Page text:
So, what now? What does this mean for banking regulations? And how does this impact the financial system as a whole?
A Review of the Impacts: Repercussions, Regulations and Programs
Over the past few years, the Federal Reserve has raised rates at its fastest pace in decades. As interest rates rose, these longer-term securities that SVB had invested in significantly lost their value. This is a classic asset-liability mismatch.
But let’s rewind. In 2018, before SVB was considered the 16th biggest bank in the U.S., the Trump Administration rolled back Dodd-Frank regulations and raised the asset threshold for banks subject to enhanced scrutiny, like stronger regulations and stress tests, from $50 billion to $250 billion. With $209 billion in 2022, SVB was just under the threshold, foregoing the regulations that had been originally placed for large banking institutions. Once SVB couldn’t offset their $1.8 billion hit on the sale of some of their securities, venture capital firms advised their companies to pull their funds from the bank.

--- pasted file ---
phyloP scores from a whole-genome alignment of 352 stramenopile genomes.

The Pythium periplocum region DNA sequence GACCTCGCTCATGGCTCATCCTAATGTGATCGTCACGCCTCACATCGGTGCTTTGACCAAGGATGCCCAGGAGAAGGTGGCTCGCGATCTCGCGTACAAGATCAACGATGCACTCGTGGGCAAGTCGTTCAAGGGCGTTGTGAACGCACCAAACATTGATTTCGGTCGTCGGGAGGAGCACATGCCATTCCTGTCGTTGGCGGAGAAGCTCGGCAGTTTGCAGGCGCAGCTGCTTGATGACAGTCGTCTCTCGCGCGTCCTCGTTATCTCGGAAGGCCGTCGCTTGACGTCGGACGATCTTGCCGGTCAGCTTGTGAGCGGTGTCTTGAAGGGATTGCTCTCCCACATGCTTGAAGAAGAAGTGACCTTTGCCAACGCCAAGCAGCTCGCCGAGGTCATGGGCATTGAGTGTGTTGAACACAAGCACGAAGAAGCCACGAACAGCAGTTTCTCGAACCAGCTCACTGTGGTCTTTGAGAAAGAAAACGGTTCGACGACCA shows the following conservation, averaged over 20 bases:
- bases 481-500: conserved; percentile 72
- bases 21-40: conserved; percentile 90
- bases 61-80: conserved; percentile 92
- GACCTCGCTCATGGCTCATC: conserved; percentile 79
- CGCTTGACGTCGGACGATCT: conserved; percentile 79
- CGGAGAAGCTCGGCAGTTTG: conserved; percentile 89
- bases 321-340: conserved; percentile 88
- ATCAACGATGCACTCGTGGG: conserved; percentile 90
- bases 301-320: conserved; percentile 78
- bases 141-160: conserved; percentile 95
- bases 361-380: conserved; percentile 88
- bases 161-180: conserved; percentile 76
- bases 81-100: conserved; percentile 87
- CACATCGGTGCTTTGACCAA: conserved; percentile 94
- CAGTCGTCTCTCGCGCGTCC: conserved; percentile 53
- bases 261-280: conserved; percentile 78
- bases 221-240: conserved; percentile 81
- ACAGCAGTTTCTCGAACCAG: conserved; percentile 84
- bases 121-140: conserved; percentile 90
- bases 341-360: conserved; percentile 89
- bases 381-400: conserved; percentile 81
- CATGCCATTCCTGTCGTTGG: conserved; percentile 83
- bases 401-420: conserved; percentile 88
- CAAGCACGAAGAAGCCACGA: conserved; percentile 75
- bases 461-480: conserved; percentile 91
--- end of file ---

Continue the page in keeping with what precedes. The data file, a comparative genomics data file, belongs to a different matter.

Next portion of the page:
Now, The Fed has been working to back businesses’ funding at an extraordinary rate. On March 12, the Federal Reserve Board announced the Bank Term Funding Program (BTFP) to provide $25 billion worth of funding aimed at protecting banks and other depository firms. The funds will assist in giving eligible banks enough liquidity to cover their customers’ needs during these times.